from Argus (Melbourne)
Sir John Longstaff, doyen of Australian artists, died yesterday in a private hospital in Melbourne. He had been in ill-health for some time, and his condition became serious last week when he injured himself in a fall at his home in East Melbourne.
For many years an outstanding figure in Australian art, Sir John Longstaff was a portraitist with a world-wide reputation. His portraits were 5 times awarded the Archibald Prize. He was a member of the Royal Portrait Society, an exhibitor at the Paris Salon since 1891, and at the Royal Academy since 1893. He is represented in most Australian galleries. Sir Keith Murdoch, National Gallery Trustees president, yesterday paid great tribute to Sir John Long staff. His work, he said, had been of great value to Australia. Many of his portraits would live a long time as good and representative art, and they would have historic interest for many generations.
"His influence as a painter of great culture, fine taste, uprightness, and knowledge has been felt throughout the community," Sir Keith Murdoch continued. "He had generous sympathies, helped many young artists, and was beloved by his fellow painters. He took great interest in the work of the trustees of the Gallery, where he sat for more than 20 years. His colleagues had a deep respect for his judgment."
Born at Clunes (Vic) on March 10, 1862, Sir John Longstaff was educated at the Clunes State school, and showed exceptional ability in his youth. First step in his career was to win the first travelling scholarship given by the Victorian Government in 1887 with a picture now famous, "Breaking the News."
With his wife, a daughter of the late Mr Henry Crocker, the young artist went to Paris in 1888 where he studied at the atelier of Fernand Cormon. He at once began to attract attention there with his forceful and charming style. In 1891 he received an honourable mention at the Paris Salon for a portrait of his wife and their infant son. After this he was an annual exhibitor in Burlington House until 1896 when he returned to Australia and remained for 5 years.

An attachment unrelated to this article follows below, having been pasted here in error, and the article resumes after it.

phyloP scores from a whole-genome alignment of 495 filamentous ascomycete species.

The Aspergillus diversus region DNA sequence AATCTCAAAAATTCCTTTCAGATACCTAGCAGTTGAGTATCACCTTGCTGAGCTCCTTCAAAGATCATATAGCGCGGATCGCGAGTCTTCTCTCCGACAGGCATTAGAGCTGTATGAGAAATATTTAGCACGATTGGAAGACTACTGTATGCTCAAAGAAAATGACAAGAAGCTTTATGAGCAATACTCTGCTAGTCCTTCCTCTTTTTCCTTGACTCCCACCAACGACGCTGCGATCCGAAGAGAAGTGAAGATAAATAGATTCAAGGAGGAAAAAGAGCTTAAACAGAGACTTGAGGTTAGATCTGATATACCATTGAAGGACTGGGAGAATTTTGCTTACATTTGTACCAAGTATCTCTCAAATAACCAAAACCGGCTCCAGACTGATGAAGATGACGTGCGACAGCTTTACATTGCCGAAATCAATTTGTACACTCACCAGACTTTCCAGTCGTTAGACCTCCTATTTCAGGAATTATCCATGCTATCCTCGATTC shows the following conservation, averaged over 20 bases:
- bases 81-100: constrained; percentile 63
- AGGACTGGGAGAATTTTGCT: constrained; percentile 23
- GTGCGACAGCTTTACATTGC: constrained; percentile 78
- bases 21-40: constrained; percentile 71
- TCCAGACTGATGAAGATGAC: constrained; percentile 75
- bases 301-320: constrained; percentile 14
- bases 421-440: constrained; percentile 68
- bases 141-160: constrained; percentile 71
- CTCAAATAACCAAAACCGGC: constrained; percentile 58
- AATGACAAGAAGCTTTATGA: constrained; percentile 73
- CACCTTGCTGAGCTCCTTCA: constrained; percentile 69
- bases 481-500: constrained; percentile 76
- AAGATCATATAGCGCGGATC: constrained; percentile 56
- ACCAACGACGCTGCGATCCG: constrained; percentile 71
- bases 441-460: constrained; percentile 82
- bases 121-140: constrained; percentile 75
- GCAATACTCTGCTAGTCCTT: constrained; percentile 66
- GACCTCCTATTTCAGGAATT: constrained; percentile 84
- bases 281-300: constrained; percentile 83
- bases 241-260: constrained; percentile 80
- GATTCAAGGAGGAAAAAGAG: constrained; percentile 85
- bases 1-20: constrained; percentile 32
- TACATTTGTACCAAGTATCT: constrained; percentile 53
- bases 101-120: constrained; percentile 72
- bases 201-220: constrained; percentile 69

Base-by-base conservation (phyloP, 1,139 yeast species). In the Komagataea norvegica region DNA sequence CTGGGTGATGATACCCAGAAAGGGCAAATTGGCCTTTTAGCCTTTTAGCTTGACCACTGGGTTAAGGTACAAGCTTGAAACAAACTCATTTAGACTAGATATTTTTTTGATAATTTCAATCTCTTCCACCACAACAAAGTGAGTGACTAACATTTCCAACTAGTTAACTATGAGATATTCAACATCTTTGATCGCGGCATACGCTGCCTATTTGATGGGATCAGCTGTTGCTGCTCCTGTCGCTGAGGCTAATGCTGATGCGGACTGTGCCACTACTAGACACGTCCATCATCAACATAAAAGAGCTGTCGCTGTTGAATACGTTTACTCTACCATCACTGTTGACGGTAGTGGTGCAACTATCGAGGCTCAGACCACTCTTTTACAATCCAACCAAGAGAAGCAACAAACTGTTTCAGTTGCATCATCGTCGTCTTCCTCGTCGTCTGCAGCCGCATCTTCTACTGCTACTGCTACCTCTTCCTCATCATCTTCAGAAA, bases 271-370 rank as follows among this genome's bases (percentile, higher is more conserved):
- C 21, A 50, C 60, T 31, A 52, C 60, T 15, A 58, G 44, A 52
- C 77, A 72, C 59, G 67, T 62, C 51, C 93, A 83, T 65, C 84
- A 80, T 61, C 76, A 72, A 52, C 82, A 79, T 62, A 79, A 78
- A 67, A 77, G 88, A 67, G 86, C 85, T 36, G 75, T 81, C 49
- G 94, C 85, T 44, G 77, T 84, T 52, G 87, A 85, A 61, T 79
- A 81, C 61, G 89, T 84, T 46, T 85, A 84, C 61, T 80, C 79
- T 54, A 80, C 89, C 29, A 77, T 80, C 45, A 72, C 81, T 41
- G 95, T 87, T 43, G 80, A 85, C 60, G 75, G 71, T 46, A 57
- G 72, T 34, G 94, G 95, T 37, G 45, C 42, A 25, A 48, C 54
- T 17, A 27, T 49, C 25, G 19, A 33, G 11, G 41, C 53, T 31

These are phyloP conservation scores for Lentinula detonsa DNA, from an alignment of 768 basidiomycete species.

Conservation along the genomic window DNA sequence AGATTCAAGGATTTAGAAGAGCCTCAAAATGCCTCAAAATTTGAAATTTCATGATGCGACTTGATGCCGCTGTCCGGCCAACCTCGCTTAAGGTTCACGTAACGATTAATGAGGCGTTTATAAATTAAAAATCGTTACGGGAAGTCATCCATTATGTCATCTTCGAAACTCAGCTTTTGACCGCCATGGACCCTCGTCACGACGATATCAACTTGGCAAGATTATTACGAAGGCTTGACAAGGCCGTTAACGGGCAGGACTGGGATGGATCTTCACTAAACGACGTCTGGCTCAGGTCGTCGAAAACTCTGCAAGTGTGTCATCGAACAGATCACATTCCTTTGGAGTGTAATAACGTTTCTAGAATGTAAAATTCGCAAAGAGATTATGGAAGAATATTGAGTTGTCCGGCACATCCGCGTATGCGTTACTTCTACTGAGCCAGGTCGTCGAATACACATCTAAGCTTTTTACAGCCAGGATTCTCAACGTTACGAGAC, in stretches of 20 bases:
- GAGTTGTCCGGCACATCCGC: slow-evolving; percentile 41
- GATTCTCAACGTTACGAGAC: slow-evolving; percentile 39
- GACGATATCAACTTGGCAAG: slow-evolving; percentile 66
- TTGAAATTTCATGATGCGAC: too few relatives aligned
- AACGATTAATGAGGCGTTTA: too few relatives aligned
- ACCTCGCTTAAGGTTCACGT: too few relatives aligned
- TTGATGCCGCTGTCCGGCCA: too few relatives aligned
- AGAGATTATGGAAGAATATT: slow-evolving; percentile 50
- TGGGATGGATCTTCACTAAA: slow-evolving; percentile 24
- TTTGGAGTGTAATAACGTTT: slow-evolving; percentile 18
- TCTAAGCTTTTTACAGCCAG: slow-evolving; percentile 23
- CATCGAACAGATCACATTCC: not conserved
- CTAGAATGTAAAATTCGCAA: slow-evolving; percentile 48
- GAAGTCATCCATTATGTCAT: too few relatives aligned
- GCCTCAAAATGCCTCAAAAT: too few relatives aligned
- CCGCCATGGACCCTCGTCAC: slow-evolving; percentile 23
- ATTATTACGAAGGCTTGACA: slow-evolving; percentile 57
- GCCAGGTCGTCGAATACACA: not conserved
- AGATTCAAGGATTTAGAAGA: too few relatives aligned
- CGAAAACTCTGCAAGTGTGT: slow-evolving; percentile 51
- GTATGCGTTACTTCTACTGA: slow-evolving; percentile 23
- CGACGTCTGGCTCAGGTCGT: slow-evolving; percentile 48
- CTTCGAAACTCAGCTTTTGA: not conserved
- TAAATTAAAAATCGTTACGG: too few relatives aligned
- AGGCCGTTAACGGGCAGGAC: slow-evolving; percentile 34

During this period he painted many fine portraits including those of Sir Arthur Snowden, Mrs. Butler, Robt. Landale, Rupert Ryan, Jas. S. MacDonald, Henry Lawson, J. F. Archibald, Sir Edward Knox, Sir Frederick Darley, Marjorie Williamson, Leslie Mather, Mrs. George Lansell and Mrs. Alex Hay. Back in London in 1901 he established himself in St. Johns Wood where he painted numerous portraits including those of King Edward VII and Queen Alexandra. Other well known works included "Burke and Wills at Coopers Creek" "The Sirens" and "The Lady in Black." During the last war he was official artist with the AIF in France and on his return to Australia in 1919 he completed a series of war pictures which are now in the Australian War Museum.
Despite his prolific production of portraits and other works, Sir John Longstaff found time to assist many Australian art societies. From time to time he was president of the Australian Art Association and the Victorian Artists Society, vice-president of the Society of Artists and foundation member and president of the Australian Academy of Art.
In 1927 he became a trustee of the National Gallery and was knighted in 1928, the first Australian artist to receive that distinction. He was awarded the medal of the Advance Australia Association in 1933. The funeral will leave the Camberwell branch of Le Pine and Son at 11am today for Springvale Crematorium, where Rev. O. J. Flock Hart will conduct the service.
'Longstaff, Sir John Campbell (1861–1941)', Obituaries Australia, National Centre of Biography, Australian National University, http://oa.anu.edu.au/obituary/longstaff-sir-john-campbell-7230/text25004, accessed 20 June 2013.